Will the tail wag the dog?


The most recent and relevant example of how dramatically technology can impact our global future is probably the smartphone. In less than a decade, it has gone from non-existent to entirely irreplaceable. This singular device has revolutionized our everyday way of life in so many ways, yet the public desires even further innovation. In other words, can you imagine switching back to flip phones as our communication technology of choice? While a small minority will desire to return to a more simplified state, the general public will continue to pursue the path of enhanced technological innovation.

Historical context

For roughly a century, the utility industry has executed a steady, predictable business model, following a top-down strategy. Electric utilities, and associated legislative and regulatory bodies, have been in the driver’s seat for quite some time. They are accustomed to driving the direction of the energy grid and knowing how best to deliver energy to customers. However, the utility industry is currently being drawn into a new paradigm. The changing desires of utility customers, and a marketplace that is ready to provide new solutions, is propelling this shift. In other words, for the first time in history, utilities will have to embrace a new type of competition. Competition that seeks to provide utility customers with a multitude of new and evolving solutions that will all reduce a utility’s primary source of revenue.

The customer and the market are now driving innovation. The call for change is originating from the edge of the distribution grid (i.e., the places where people utilize energy), rather than waiting for innovation to develop and work its way down from a centrally controlled utility construct. While the customer has always been a key component of the utility business model focus, up until now customers never had enough clout to tangibly shape or alter the industry’s direction. If you visualize the end nodes of the power grid as the tail of a dog, and the central station generation assets as its head, you could say that the tail is beginning to wag the dog.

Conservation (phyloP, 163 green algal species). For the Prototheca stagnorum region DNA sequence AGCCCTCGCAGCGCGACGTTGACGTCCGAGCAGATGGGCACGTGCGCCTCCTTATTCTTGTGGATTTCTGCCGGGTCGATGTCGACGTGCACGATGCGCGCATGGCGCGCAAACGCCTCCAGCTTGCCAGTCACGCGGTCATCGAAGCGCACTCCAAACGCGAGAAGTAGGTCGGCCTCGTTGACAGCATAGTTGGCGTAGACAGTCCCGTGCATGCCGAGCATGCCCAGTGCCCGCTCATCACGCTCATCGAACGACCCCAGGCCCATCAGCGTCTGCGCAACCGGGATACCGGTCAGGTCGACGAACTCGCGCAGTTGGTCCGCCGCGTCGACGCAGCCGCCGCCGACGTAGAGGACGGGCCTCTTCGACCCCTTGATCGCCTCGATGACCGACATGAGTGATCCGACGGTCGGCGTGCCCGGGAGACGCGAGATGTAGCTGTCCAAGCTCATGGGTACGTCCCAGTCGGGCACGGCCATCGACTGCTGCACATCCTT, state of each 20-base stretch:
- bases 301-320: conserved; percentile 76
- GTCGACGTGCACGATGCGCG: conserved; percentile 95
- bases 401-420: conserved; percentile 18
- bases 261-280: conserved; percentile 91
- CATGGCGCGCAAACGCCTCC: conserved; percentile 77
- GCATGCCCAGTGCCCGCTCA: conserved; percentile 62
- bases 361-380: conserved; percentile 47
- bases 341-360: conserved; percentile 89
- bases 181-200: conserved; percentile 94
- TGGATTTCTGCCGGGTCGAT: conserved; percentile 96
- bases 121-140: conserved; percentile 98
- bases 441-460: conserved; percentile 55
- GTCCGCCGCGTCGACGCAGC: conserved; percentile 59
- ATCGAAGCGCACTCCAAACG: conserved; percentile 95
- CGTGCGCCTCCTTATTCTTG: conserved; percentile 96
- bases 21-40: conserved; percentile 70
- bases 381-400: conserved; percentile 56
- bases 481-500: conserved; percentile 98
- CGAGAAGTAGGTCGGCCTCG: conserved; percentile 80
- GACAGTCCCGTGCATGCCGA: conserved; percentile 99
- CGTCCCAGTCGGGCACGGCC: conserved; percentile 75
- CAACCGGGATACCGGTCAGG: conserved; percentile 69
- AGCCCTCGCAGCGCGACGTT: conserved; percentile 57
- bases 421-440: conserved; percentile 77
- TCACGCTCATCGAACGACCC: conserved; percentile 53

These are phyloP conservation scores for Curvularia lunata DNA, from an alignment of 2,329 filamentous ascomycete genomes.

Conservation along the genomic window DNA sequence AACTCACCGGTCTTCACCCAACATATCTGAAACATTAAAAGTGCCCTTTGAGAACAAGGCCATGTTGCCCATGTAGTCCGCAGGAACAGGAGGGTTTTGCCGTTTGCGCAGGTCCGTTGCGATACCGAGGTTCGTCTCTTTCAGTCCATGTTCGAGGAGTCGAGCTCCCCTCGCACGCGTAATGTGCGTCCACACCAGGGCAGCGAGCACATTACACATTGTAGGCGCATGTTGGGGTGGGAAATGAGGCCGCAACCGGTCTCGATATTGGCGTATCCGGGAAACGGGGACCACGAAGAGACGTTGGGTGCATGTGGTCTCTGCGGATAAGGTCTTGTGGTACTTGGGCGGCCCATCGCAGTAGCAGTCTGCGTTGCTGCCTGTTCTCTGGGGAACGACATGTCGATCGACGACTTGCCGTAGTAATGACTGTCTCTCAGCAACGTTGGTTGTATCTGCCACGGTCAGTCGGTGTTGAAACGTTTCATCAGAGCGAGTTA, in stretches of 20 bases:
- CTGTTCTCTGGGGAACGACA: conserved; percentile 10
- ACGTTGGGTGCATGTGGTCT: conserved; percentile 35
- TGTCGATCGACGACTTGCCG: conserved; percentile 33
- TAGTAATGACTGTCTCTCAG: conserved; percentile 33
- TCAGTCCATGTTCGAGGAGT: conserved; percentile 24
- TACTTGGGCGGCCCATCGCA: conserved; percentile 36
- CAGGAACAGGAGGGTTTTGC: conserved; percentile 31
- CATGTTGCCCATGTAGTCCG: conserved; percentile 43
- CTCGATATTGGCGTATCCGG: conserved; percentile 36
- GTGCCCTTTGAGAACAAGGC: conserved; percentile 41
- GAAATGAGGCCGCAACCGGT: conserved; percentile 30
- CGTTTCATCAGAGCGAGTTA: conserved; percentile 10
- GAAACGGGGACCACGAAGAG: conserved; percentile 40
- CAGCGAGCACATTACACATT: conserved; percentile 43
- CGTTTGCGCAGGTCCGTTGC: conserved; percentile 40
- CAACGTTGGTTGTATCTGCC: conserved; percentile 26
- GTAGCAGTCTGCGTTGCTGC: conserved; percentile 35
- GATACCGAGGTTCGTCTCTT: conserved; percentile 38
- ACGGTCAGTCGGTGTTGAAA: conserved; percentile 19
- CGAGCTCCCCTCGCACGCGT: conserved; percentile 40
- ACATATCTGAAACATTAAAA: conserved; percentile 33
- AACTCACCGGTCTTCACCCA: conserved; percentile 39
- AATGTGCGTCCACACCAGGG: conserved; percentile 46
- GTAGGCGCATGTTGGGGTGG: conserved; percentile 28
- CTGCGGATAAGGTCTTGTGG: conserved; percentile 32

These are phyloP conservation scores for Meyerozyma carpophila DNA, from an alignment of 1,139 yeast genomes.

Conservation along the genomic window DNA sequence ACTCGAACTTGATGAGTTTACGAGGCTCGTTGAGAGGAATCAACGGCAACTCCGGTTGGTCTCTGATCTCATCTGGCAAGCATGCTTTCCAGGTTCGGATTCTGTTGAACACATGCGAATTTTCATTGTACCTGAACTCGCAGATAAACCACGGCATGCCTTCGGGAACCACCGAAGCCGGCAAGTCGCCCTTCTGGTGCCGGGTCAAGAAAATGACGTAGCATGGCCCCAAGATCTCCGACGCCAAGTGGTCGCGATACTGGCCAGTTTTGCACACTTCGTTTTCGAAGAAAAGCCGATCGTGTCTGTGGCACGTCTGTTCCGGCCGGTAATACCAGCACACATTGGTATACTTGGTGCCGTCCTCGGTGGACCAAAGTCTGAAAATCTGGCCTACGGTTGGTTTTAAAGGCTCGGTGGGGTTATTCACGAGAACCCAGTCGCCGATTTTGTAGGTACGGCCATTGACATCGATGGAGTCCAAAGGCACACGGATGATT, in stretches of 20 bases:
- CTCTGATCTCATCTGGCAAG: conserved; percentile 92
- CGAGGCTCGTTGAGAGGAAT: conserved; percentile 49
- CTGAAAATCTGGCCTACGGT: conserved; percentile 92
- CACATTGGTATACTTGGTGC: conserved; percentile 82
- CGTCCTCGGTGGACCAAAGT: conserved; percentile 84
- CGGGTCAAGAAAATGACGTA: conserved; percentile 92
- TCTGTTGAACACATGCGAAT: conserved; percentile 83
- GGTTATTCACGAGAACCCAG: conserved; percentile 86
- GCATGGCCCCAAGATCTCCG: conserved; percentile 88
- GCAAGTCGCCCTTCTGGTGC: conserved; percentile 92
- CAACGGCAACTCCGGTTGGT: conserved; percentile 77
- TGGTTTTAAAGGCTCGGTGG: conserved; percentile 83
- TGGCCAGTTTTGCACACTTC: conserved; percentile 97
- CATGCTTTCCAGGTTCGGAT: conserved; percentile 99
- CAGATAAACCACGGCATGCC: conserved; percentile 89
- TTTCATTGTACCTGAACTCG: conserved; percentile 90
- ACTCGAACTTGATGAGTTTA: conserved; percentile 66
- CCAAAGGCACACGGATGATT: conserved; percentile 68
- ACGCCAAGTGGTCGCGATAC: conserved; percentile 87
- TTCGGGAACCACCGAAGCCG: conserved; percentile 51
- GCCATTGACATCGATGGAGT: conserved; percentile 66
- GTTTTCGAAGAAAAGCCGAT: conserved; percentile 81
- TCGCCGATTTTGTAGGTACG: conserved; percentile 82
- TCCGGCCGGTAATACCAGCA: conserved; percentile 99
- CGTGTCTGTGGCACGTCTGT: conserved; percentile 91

Imagine you have been the head for nearly a century, and you can begin to understand why this topic creates feelings of discomfort and disbelief. Just as it is difficult to imagine a dog’s tail leading its body, it is a struggle to envision such a monumental shift occurring in the electric utility industry.

Patterns exist

Although the future of the energy industry is uncertain and no one has access to a magic crystal ball, one thing is clear – the future will be more complex. This added complexity is primarily due to a shift from unidirectional to multidirectional power flow on the grid system. In other words, energy generation is coming from sources other than central station assets, such as large coal, nuclear, or natural gas plants. Distributed energy resources (DERs) will not only originate energy at the edges of the distribution grid, but will also help the general public to reduce and optimize their energy use.

DERs include various forms of distributed generation (DG), but also encompass an assortment of devices, controls, and intelligence that work together to optimize grid system operations.